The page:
Urban Heroes Vol. 2 by Center for Urban Biblical Ministries by Center for Urban Biblical Ministries - Read Online

Book Preview

Urban Heroes Vol. 2 - Center for Urban Biblical Ministries

You've reached the end of this preview. Sign up to read more!
Page 1 of 1




Many of the Urban Heroes are reluctant to talk about themselves. They are quiet, self-effacing and not comfortable drawing attention to themselves or their work. Nancy Bolden is just such an Urban Hero. In her own quiet way, Nancy went about her life’s’ work of helping people, white and black, in her career as a social worker. Since her retirement, she has continued to serve in many different capacities, all of which have served to qualify her for this year’s Urban Heroes class. Read this interview and see if you agree. (We had more than our fair share of problems with this recording, so please excuse the occasional breaks in continuity.)

JS: Long-time resident of Squirrel Hill?

NB: We bought our home in 1967.

JS: Oh yeah, that’s long. That’s 46 years. That qualifies. And who is we?

NB: My husband and I.

JS: Tell us about your family.

NB: Two parents and a brother.

JS: Pittsburghers?

NB: No. I’m from Kentucky.

JS: Tell us about growing up in Kentucky.

NB: A little town in Kentucky. When I was there, there were about 1,500 people who lived in that little town.

JS: Tell us about mom and dad.

NB: My mother had been a school teacher before her marriage. And after that she was a stay at home housewife. When [my father] came back from college, [he] changed his plans and bought a partnership in his dad’s business, which was a general store.

He was an extremely involved person in the community. And whatever values I have, I got from my parents. My dad was very interested in education. In my little town there were four one-roomed schoolhouses for African-Americans. And my dad, thought that wasn’t the best way to get an education. So he provided about an acre of land [and] was instrumental in getting a Rosenwald Foundation Fund, to fund something better.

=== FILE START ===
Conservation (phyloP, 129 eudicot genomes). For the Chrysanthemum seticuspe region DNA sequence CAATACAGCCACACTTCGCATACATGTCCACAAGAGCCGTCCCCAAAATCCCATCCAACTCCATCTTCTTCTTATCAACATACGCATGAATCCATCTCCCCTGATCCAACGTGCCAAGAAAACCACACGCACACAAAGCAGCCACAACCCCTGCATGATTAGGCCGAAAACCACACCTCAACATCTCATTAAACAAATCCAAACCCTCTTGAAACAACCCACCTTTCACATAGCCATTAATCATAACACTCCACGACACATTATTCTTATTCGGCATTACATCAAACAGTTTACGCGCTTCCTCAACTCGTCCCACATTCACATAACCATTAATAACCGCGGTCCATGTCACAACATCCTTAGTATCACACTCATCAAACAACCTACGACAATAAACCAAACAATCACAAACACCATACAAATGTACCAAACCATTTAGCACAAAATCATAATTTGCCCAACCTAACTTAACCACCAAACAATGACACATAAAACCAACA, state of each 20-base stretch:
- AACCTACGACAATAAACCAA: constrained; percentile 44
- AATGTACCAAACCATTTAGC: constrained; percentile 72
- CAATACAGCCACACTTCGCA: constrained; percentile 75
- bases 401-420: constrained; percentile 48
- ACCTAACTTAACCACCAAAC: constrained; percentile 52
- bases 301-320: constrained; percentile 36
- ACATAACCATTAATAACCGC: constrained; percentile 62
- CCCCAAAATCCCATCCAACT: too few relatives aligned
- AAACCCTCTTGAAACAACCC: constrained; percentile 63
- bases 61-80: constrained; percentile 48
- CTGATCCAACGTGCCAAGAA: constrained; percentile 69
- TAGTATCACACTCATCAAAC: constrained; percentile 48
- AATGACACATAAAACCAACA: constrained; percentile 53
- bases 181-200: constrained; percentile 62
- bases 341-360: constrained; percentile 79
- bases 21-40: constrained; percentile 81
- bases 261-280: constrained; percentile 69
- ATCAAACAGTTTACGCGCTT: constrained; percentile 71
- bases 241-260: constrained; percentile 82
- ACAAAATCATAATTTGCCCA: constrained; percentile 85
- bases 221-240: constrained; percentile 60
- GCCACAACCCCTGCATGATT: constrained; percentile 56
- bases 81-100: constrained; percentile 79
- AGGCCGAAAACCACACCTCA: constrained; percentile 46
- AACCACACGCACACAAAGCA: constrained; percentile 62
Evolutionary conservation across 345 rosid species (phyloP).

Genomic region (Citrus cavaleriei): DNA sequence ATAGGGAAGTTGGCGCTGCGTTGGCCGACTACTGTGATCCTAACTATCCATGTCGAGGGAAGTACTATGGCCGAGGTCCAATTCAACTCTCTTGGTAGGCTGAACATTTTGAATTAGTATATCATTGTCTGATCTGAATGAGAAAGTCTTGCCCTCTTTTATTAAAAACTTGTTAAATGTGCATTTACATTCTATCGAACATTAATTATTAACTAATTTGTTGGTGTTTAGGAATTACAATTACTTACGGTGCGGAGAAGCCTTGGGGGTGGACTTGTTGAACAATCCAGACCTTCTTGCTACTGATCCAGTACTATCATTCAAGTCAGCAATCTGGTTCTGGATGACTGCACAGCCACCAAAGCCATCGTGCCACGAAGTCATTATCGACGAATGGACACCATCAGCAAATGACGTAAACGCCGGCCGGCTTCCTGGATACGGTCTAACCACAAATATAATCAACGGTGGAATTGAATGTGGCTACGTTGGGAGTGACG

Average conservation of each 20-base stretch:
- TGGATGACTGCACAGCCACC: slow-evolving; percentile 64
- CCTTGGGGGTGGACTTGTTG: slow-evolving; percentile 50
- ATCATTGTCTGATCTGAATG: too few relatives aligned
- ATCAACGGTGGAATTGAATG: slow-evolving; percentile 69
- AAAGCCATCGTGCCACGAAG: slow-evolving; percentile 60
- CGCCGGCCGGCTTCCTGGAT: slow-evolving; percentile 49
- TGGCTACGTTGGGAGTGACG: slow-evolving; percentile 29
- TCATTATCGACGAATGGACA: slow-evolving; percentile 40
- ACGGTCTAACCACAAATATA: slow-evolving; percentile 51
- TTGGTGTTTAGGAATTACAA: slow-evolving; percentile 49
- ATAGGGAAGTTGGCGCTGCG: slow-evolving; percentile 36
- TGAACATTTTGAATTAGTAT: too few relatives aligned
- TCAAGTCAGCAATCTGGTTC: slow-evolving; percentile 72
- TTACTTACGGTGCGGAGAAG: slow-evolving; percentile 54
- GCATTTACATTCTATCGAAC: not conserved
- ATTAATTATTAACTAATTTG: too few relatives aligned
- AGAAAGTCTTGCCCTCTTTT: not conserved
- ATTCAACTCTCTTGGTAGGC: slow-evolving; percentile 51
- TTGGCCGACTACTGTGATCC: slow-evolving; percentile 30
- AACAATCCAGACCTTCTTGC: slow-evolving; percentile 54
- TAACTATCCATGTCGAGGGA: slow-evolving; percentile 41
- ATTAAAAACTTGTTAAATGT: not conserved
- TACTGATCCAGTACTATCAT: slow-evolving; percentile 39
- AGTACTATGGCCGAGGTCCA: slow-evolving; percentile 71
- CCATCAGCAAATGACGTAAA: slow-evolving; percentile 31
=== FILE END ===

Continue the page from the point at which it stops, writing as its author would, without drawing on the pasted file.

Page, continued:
I grew up in the African American Methodist Episcopal Church. [My father] was very active there, locally as well as nationally. He was politically involved. He was a Republican. He was, for many years, on the State Central Republican Committee.

[parts of the interview were inaudible – editor’s note]

My father worked for a candidate who promised, if [he was] elected, he would put him on the State Board of Education. And there had never been an African-American on the State Board of Education. So, his candidate won, and he appointed him to the State Board of Education.

My dad used that position to see that the salaries of African-American teachers were equal to that of white teachers in the state, and to improve the quality of education for all corners. That gives you some sense of the value system in my family.

So my brother and I grew up with this. And we understood that you have a responsibility.

JS: So how did all of translate for you individually? What path do you take?

NB: Dad would come home and tell these stories, and we’d say, Boy, isn’t that nice. And you don’t realize the impact of it, or the importance of it, maybe until you’re grown.

JS: So, did you go to schools that your dad helped impact?

NB: I went to that school through the 11th grade. Then I left the state and went to college [at] Wilberforce, in Ohio. Then, I graduated from Central State University. Left, and then went to Ohio State for graduate school, for Social Administration.

JS: So what was the church involvement along with all this political and community involvement?

NB: My dad was instrumental in forming a layman’s league. Nationally, he was on the Finance Committee. He was on the Education Committee. Any one of a number of the National bodies.

JS: You go off to school. What kind of decisions are you making at this point about how to make a difference while you’re here?

NB: I changed my major about four times in college. Somewhere I took a course in social work, and became very interested in that. And so when I went back to school in the fall after I graduated from college. I went to the School of Social Work at Ohio State.

JS: And that’s where you got your masters. MSW.

NB: Yes. Masters of Arts in Social Administration.

JS: So then what?